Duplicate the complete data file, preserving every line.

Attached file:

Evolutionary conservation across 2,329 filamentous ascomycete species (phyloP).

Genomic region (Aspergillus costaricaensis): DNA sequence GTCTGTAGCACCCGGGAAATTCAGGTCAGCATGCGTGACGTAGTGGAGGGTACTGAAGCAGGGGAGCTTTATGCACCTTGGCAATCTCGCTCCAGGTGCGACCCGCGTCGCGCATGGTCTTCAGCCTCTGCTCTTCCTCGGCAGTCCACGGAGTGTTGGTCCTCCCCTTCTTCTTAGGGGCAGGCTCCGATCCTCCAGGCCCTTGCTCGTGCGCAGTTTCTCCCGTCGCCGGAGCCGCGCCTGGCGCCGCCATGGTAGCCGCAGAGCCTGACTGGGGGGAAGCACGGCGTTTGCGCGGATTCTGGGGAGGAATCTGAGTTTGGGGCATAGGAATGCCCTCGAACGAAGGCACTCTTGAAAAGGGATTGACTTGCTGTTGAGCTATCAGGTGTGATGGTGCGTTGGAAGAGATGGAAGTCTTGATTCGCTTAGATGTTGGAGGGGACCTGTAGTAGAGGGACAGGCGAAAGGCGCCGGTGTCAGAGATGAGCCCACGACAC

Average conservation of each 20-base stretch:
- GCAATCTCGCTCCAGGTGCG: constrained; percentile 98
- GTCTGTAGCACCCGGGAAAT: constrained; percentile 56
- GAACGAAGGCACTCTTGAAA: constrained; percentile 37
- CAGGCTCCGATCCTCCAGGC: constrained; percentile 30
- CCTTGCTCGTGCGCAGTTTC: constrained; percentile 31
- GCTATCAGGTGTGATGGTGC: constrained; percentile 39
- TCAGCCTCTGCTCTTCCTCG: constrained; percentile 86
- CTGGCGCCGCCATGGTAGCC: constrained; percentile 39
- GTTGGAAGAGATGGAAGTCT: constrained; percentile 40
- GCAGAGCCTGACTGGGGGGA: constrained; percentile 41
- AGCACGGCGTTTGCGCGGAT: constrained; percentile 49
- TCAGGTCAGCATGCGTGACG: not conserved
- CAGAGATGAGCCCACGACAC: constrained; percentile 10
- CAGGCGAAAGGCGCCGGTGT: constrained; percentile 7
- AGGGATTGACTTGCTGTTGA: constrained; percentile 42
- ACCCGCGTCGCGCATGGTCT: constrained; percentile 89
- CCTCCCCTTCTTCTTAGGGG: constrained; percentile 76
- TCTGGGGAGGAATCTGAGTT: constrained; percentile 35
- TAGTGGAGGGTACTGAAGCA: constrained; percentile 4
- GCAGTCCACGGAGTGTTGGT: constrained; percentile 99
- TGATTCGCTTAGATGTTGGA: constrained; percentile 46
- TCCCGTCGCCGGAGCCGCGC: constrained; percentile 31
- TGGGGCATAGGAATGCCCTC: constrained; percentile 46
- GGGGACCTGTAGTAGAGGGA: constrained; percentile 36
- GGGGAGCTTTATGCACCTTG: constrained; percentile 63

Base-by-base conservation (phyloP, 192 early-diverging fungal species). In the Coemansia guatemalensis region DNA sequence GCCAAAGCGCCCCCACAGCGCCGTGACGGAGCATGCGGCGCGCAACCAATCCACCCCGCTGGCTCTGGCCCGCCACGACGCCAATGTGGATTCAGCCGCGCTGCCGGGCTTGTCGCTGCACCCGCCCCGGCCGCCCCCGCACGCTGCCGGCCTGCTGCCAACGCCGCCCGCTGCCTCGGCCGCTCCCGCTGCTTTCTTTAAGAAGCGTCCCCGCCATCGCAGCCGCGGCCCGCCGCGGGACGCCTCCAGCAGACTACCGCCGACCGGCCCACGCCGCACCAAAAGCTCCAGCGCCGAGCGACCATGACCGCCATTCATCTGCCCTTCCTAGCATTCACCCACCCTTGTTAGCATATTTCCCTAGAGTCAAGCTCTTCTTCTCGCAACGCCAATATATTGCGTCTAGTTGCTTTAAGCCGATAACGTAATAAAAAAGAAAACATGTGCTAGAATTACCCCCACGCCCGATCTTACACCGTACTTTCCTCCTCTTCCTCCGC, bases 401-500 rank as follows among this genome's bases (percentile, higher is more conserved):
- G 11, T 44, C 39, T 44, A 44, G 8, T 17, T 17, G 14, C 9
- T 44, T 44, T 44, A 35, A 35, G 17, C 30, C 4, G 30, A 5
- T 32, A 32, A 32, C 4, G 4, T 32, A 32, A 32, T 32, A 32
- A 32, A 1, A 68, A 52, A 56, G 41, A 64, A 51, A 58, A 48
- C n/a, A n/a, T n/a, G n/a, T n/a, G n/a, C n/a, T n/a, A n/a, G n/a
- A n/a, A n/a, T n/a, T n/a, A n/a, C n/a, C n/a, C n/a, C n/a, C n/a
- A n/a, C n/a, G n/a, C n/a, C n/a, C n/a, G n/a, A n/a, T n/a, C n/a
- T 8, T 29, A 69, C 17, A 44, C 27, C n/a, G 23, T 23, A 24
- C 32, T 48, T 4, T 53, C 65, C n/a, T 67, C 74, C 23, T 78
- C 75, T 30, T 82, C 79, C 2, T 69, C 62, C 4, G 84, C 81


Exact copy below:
Evolutionary conservation across 2,329 filamentous ascomycete species (phyloP).

Genomic region (Aspergillus costaricaensis): DNA sequence GTCTGTAGCACCCGGGAAATTCAGGTCAGCATGCGTGACGTAGTGGAGGGTACTGAAGCAGGGGAGCTTTATGCACCTTGGCAATCTCGCTCCAGGTGCGACCCGCGTCGCGCATGGTCTTCAGCCTCTGCTCTTCCTCGGCAGTCCACGGAGTGTTGGTCCTCCCCTTCTTCTTAGGGGCAGGCTCCGATCCTCCAGGCCCTTGCTCGTGCGCAGTTTCTCCCGTCGCCGGAGCCGCGCCTGGCGCCGCCATGGTAGCCGCAGAGCCTGACTGGGGGGAAGCACGGCGTTTGCGCGGATTCTGGGGAGGAATCTGAGTTTGGGGCATAGGAATGCCCTCGAACGAAGGCACTCTTGAAAAGGGATTGACTTGCTGTTGAGCTATCAGGTGTGATGGTGCGTTGGAAGAGATGGAAGTCTTGATTCGCTTAGATGTTGGAGGGGACCTGTAGTAGAGGGACAGGCGAAAGGCGCCGGTGTCAGAGATGAGCCCACGACAC

Average conservation of each 20-base stretch:
- GCAATCTCGCTCCAGGTGCG: constrained; percentile 98
- GTCTGTAGCACCCGGGAAAT: constrained; percentile 56
- GAACGAAGGCACTCTTGAAA: constrained; percentile 37
- CAGGCTCCGATCCTCCAGGC: constrained; percentile 30
- CCTTGCTCGTGCGCAGTTTC: constrained; percentile 31
- GCTATCAGGTGTGATGGTGC: constrained; percentile 39
- TCAGCCTCTGCTCTTCCTCG: constrained; percentile 86
- CTGGCGCCGCCATGGTAGCC: constrained; percentile 39
- GTTGGAAGAGATGGAAGTCT: constrained; percentile 40
- GCAGAGCCTGACTGGGGGGA: constrained; percentile 41
- AGCACGGCGTTTGCGCGGAT: constrained; percentile 49
- TCAGGTCAGCATGCGTGACG: not conserved
- CAGAGATGAGCCCACGACAC: constrained; percentile 10
- CAGGCGAAAGGCGCCGGTGT: constrained; percentile 7
- AGGGATTGACTTGCTGTTGA: constrained; percentile 42
- ACCCGCGTCGCGCATGGTCT: constrained; percentile 89
- CCTCCCCTTCTTCTTAGGGG: constrained; percentile 76
- TCTGGGGAGGAATCTGAGTT: constrained; percentile 35
- TAGTGGAGGGTACTGAAGCA: constrained; percentile 4
- GCAGTCCACGGAGTGTTGGT: constrained; percentile 99
- TGATTCGCTTAGATGTTGGA: constrained; percentile 46
- TCCCGTCGCCGGAGCCGCGC: constrained; percentile 31
- TGGGGCATAGGAATGCCCTC: constrained; percentile 46
- GGGGACCTGTAGTAGAGGGA: constrained; percentile 36
- GGGGAGCTTTATGCACCTTG: constrained; percentile 63

Base-by-base conservation (phyloP, 192 early-diverging fungal species). In the Coemansia guatemalensis region DNA sequence GCCAAAGCGCCCCCACAGCGCCGTGACGGAGCATGCGGCGCGCAACCAATCCACCCCGCTGGCTCTGGCCCGCCACGACGCCAATGTGGATTCAGCCGCGCTGCCGGGCTTGTCGCTGCACCCGCCCCGGCCGCCCCCGCACGCTGCCGGCCTGCTGCCAACGCCGCCCGCTGCCTCGGCCGCTCCCGCTGCTTTCTTTAAGAAGCGTCCCCGCCATCGCAGCCGCGGCCCGCCGCGGGACGCCTCCAGCAGACTACCGCCGACCGGCCCACGCCGCACCAAAAGCTCCAGCGCCGAGCGACCATGACCGCCATTCATCTGCCCTTCCTAGCATTCACCCACCCTTGTTAGCATATTTCCCTAGAGTCAAGCTCTTCTTCTCGCAACGCCAATATATTGCGTCTAGTTGCTTTAAGCCGATAACGTAATAAAAAAGAAAACATGTGCTAGAATTACCCCCACGCCCGATCTTACACCGTACTTTCCTCCTCTTCCTCCGC, bases 401-500 rank as follows among this genome's bases (percentile, higher is more conserved):
- G 11, T 44, C 39, T 44, A 44, G 8, T 17, T 17, G 14, C 9
- T 44, T 44, T 44, A 35, A 35, G 17, C 30, C 4, G 30, A 5
- T 32, A 32, A 32, C 4, G 4, T 32, A 32, A 32, T 32, A 32
- A 32, A 1, A 68, A 52, A 56, G 41, A 64, A 51, A 58, A 48
- C n/a, A n/a, T n/a, G n/a, T n/a, G n/a, C n/a, T n/a, A n/a, G n/a
- A n/a, A n/a, T n/a, T n/a, A n/a, C n/a, C n/a, C n/a, C n/a, C n/a
- A n/a, C n/a, G n/a, C n/a, C n/a, C n/a, G n/a, A n/a, T n/a, C n/a
- T 8, T 29, A 69, C 17, A 44, C 27, C n/a, G 23, T 23, A 24
- C 32, T 48, T 4, T 53, C 65, C n/a, T 67, C 74, C 23, T 78
- C 75, T 30, T 82, C 79, C 2, T 69, C 62, C 4, G 84, C 81